• An economy supporting quality of life and well-being

Energy-efficient and low-carbon economy

To begin with, a green economy is a low-carbon one. A low-carbon economy implies an economic model in which greenhouse gas emissions are minimised, mostly by reducing usage of fossil fuels. Despite of much effort of Alpine countries in decreasing their carbon footprint, nowadays CO2 emissions are still high in the region.

According to the report, a shift towards renewable energy sources is key to greening the economy in the Alpine region, especially where a sole focus on efficiency by reducing energy consumption might produce lees results than what was so fa believed. Amidst renewable energy production in the Alpine region, biomass and hydropower have currently the biggest share.

Resource-efficient economy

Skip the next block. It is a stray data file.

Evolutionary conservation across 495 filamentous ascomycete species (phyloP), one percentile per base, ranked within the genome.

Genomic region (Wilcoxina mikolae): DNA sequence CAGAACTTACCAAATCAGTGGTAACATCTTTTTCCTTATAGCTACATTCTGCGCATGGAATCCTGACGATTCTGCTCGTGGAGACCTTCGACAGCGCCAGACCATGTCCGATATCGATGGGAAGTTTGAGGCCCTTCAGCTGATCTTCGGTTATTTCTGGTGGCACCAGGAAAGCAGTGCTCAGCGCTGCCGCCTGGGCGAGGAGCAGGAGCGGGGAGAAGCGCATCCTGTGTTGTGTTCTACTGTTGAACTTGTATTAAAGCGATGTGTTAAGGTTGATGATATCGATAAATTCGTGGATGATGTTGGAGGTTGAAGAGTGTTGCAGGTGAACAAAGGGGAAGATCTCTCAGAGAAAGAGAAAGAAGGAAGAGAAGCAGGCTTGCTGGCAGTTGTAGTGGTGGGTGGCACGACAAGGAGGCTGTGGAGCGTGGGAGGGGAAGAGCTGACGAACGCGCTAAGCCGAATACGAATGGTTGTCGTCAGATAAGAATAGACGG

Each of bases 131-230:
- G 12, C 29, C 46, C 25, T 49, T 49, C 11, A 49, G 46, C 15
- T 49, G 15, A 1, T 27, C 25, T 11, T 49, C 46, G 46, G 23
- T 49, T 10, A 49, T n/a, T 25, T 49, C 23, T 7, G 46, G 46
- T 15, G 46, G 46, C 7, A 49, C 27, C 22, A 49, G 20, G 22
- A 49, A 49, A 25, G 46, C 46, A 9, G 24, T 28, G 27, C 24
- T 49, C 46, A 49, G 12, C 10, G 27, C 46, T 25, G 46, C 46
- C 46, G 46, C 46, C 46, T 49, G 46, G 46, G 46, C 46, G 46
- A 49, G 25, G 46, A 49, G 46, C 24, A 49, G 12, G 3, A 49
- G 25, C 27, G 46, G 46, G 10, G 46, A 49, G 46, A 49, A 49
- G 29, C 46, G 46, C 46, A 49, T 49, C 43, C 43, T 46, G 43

Greening the economy of the Alpine regions presents some major challenges related to resource-efficiency. The report presents the path towards a resource-efficient economy in the Alps to rest upon three main pillars:

(1) efficient use of non-energy resources

(2) land use changes and

(3) circular economy, recycling and waste management

Efficient use of non-energy resources

First, the Alpine economy rests largely on raw materials from other regions. This brings about an impact on the places where these resources are produced. The authors of the report claim that less import could have positive impact inside and outside the Alpine region, such as: reduced environmental pressure, lower material purchasing costs, competitiveness and possibilities for innovation. The change into new requires an increase in resource productivity and an absolute reduction of material input.

Land use changes

Concurrently, development of industry and real estate have also a high impact on resources, bringing about air and water pollution, and soil sealing, while making large portions of land pollute the air, water and make the soil permanently unusable in other purposes.